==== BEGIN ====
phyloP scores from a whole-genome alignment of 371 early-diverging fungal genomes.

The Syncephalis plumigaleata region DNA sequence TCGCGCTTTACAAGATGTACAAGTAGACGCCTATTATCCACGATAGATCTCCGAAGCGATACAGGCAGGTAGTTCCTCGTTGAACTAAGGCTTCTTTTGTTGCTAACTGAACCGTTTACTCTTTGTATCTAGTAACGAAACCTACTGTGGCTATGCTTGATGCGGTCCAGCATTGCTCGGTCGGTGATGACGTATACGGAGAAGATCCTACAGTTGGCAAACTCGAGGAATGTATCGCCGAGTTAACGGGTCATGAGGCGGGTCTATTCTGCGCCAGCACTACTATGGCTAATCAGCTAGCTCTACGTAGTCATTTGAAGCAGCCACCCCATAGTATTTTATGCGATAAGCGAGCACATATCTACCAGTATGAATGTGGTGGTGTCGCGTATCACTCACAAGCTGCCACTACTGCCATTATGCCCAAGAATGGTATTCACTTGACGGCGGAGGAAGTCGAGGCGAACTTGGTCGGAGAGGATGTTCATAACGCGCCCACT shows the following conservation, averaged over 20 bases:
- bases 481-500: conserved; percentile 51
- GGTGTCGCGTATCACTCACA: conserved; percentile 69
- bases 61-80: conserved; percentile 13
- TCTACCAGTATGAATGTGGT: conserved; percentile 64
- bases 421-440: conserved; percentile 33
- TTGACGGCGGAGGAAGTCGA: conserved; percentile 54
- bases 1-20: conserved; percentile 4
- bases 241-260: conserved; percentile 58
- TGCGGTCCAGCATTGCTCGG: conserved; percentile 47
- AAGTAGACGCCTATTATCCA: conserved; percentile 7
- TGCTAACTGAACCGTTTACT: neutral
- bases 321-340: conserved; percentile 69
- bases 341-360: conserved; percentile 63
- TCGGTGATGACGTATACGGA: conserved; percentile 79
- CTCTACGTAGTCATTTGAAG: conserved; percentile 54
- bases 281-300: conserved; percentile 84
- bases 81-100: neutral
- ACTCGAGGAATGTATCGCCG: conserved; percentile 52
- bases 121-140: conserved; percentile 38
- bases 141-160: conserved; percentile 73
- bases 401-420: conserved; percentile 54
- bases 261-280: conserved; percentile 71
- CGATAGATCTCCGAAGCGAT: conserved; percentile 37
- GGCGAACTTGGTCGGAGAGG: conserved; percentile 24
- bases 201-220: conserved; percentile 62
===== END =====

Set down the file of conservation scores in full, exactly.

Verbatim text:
phyloP scores from a whole-genome alignment of 371 early-diverging fungal genomes.

The Syncephalis plumigaleata region DNA sequence TCGCGCTTTACAAGATGTACAAGTAGACGCCTATTATCCACGATAGATCTCCGAAGCGATACAGGCAGGTAGTTCCTCGTTGAACTAAGGCTTCTTTTGTTGCTAACTGAACCGTTTACTCTTTGTATCTAGTAACGAAACCTACTGTGGCTATGCTTGATGCGGTCCAGCATTGCTCGGTCGGTGATGACGTATACGGAGAAGATCCTACAGTTGGCAAACTCGAGGAATGTATCGCCGAGTTAACGGGTCATGAGGCGGGTCTATTCTGCGCCAGCACTACTATGGCTAATCAGCTAGCTCTACGTAGTCATTTGAAGCAGCCACCCCATAGTATTTTATGCGATAAGCGAGCACATATCTACCAGTATGAATGTGGTGGTGTCGCGTATCACTCACAAGCTGCCACTACTGCCATTATGCCCAAGAATGGTATTCACTTGACGGCGGAGGAAGTCGAGGCGAACTTGGTCGGAGAGGATGTTCATAACGCGCCCACT shows the following conservation, averaged over 20 bases:
- bases 481-500: conserved; percentile 51
- GGTGTCGCGTATCACTCACA: conserved; percentile 69
- bases 61-80: conserved; percentile 13
- TCTACCAGTATGAATGTGGT: conserved; percentile 64
- bases 421-440: conserved; percentile 33
- TTGACGGCGGAGGAAGTCGA: conserved; percentile 54
- bases 1-20: conserved; percentile 4
- bases 241-260: conserved; percentile 58
- TGCGGTCCAGCATTGCTCGG: conserved; percentile 47
- AAGTAGACGCCTATTATCCA: conserved; percentile 7
- TGCTAACTGAACCGTTTACT: neutral
- bases 321-340: conserved; percentile 69
- bases 341-360: conserved; percentile 63
- TCGGTGATGACGTATACGGA: conserved; percentile 79
- CTCTACGTAGTCATTTGAAG: conserved; percentile 54
- bases 281-300: conserved; percentile 84
- bases 81-100: neutral
- ACTCGAGGAATGTATCGCCG: conserved; percentile 52
- bases 121-140: conserved; percentile 38
- bases 141-160: conserved; percentile 73
- bases 401-420: conserved; percentile 54
- bases 261-280: conserved; percentile 71
- CGATAGATCTCCGAAGCGAT: conserved; percentile 37
- GGCGAACTTGGTCGGAGAGG: conserved; percentile 24
- bases 201-220: conserved; percentile 62